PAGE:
How are SCIRun and BioPSE related?

First, it is important to understand to the position of this software package within the hierarchy of computational problem solving environments developed at the SCI Institute. From an historical perspective, SCIRun, which began development in 1992, was the original implementation of the computational framework. Since then, SCIRun and its computational workbench infrastructure have been the origin of many significant application-specific projects. The two major examples are the DOE sponsored Uintah system (currently operated within the CSAFE project), and the NIH sponsored BioPSE system. The target applications of the Uintah project are combustion, computational fluid dynamics, and mechanical modeling which is implemented on large-scale, and distributed with shared memory architectures. The primary goal of the BioPSE project was to create software for geometric modeling, simulation, and visualization for solving bioelectric field problems. However, the secondary goal of the SCIRun/BioPSE system was to make source code for these problem solving environments publicly available to the scientific community.

software diagram
To realize these two significant projects, the SCIRun infrastructure itself has required significant reorganization, extension, and enhancement. Even with these recent changes, SCIRun remains both the core infrastructure of the problem solving environments and the name of the entire ensemble of software (figure above). Thus, a user may install and operate the core SCIRun software and also augment its functionality with one or more of the "packages," such as BioPSE. The SCI Institute anticipates that the collection of packages will grow, as the advantages of the SCIRun infrastructure becomes available to scientists and engineers of all disciplines.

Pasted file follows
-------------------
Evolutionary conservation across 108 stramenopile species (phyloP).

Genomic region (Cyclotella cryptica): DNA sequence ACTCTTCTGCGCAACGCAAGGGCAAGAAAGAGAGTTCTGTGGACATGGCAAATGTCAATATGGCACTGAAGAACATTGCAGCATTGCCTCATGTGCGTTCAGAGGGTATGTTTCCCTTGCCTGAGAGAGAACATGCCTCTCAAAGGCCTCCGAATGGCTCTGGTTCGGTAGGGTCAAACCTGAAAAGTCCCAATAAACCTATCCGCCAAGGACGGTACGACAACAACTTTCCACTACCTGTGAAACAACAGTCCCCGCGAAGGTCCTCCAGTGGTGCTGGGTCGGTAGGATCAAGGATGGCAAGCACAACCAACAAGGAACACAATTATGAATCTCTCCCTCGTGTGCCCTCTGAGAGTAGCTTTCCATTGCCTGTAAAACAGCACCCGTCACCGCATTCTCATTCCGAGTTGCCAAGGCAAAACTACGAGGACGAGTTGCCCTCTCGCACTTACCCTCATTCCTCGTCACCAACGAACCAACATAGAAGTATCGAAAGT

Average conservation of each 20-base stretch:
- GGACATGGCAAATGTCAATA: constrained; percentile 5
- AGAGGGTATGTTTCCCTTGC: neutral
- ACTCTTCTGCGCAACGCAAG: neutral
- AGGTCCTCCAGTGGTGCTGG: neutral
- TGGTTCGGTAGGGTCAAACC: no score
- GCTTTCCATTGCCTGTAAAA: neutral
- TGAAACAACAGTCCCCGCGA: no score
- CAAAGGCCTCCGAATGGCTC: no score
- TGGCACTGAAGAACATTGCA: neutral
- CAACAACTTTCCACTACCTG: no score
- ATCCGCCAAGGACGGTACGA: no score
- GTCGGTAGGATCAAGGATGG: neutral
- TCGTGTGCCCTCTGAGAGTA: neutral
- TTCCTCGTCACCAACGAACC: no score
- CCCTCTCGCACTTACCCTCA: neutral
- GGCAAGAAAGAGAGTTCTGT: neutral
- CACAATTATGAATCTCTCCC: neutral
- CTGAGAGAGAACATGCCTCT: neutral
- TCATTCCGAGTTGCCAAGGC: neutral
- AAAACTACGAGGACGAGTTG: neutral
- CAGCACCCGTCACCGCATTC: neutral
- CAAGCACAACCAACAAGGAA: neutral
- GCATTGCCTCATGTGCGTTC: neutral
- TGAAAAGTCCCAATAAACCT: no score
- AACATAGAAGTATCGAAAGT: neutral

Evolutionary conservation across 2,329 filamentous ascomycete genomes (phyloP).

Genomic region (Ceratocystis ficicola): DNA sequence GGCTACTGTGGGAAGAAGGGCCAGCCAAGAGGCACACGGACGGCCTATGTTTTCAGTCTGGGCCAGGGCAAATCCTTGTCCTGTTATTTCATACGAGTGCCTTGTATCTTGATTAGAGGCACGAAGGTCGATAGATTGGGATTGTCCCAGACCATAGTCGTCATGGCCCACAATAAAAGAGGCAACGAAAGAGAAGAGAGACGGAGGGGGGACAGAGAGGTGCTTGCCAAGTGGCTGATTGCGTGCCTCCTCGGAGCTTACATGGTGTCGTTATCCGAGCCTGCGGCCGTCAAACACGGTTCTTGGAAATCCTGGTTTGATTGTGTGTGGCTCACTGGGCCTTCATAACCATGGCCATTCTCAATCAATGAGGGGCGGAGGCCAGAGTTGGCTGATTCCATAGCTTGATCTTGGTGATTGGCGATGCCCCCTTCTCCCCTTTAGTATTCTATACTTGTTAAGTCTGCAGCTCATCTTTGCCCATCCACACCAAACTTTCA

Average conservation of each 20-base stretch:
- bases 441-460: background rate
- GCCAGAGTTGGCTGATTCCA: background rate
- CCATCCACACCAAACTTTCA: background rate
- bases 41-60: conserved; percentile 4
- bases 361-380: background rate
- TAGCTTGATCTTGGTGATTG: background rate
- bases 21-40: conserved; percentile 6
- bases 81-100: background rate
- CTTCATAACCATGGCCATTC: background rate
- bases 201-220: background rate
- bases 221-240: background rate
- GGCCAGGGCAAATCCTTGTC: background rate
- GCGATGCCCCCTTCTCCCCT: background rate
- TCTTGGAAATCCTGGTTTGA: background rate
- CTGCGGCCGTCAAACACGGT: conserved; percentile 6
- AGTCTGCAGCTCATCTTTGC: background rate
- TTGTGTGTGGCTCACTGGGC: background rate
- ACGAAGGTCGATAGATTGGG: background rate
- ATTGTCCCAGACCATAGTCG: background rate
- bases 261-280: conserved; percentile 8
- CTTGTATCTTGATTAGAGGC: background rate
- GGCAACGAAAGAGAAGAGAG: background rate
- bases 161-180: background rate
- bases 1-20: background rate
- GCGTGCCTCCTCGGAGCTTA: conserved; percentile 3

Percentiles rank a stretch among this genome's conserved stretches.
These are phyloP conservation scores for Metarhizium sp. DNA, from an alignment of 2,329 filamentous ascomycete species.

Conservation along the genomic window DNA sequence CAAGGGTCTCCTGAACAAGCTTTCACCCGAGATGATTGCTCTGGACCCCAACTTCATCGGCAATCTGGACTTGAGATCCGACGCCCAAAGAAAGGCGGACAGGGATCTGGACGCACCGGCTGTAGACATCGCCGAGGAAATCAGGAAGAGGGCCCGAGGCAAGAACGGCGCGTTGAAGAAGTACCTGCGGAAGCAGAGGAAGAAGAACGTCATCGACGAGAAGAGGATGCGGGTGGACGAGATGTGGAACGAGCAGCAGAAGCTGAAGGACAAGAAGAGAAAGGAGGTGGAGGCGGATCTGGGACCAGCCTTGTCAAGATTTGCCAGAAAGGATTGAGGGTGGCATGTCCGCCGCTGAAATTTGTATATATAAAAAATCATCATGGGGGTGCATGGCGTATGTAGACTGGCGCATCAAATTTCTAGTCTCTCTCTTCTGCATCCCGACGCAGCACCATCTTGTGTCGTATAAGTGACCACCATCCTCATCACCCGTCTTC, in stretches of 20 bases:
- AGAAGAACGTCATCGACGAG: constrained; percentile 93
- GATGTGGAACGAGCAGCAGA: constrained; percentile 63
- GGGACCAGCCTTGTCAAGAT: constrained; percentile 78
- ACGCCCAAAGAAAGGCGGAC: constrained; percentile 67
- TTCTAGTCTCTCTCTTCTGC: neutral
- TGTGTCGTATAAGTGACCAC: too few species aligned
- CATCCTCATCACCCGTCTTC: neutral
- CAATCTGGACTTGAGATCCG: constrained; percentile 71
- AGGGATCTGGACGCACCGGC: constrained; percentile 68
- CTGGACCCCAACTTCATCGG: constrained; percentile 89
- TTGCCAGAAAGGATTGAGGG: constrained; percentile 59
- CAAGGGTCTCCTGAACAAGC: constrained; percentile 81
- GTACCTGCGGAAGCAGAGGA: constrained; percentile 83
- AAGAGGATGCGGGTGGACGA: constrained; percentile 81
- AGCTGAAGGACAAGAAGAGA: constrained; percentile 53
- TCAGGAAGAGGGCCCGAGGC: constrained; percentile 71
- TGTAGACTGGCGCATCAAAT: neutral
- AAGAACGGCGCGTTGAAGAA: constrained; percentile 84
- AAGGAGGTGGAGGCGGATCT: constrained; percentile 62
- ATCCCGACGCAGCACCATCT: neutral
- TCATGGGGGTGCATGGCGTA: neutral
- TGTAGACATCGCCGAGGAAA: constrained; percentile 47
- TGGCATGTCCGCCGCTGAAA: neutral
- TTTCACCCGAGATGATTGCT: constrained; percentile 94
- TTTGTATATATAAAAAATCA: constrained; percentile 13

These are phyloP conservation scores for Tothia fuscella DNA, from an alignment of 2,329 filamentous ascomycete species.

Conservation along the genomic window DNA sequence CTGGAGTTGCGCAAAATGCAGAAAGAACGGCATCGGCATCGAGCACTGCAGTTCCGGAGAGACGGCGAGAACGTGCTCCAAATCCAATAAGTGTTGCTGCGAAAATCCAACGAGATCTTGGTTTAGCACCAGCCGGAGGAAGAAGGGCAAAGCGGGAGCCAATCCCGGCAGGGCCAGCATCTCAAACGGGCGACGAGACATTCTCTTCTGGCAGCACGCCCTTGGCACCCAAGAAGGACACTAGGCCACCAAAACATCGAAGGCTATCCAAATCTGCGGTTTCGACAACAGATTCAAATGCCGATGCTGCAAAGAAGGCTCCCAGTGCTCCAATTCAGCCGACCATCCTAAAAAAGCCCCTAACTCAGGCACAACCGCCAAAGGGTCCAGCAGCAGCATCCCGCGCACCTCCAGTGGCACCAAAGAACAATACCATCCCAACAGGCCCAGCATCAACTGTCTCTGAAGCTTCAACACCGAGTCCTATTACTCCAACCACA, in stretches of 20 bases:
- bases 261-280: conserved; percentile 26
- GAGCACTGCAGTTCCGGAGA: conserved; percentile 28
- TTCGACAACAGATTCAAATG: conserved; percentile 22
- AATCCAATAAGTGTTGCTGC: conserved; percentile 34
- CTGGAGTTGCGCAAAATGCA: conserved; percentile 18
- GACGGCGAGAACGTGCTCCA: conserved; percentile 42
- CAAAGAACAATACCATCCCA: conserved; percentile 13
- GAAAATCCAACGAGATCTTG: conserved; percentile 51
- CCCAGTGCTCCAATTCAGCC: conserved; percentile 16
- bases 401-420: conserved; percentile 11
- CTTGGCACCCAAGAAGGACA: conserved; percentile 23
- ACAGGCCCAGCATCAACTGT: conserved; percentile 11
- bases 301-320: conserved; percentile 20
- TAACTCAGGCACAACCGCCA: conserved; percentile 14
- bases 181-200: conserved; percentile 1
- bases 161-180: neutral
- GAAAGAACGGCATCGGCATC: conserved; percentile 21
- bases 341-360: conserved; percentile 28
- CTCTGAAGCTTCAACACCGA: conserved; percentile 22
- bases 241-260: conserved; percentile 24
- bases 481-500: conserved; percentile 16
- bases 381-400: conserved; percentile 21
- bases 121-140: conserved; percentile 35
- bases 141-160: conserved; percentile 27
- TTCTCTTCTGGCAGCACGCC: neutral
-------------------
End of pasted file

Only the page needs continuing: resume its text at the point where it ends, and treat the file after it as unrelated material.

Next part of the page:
In addition to the major projects that have both leveraged and advanced SCIRun, a number of smaller packages exist, extending SCIRun's utility. Examples include the Teem package for raster data processing; the NetSolve package for linear algebra subroutines (developed by researchers at the University of Tennessee and Knoxville); and a communications interface, bridging SCIRun and Matlab environments. The SCI Institute has developed various forms of software wrappers or interfaces that allow SCIRun to leverage the strengths of these third party tools. These links are referred to as "bridges."

There are also instances in which a tighter level of integration rather than a bridge between SCIRun and third-party software is necessary. One such example is the addition of mpeg support for capturing animations from the SCIRun Viewer module that uses the Berkeley and Alex Knowles' mpeg encoding tools. Another example is Paul Haeberli's Libimage, a set of image generation and manipulation tools. To indicate whether or not such tools are available, the configure scripts for SCIRun contain optional control flags.

The SCI Institute believes that this combination of a robust infrastructure and modular extensibility through packages and third-party libraries will allow SCIRun to grow and adapt to scientist's changing needs and opportunities.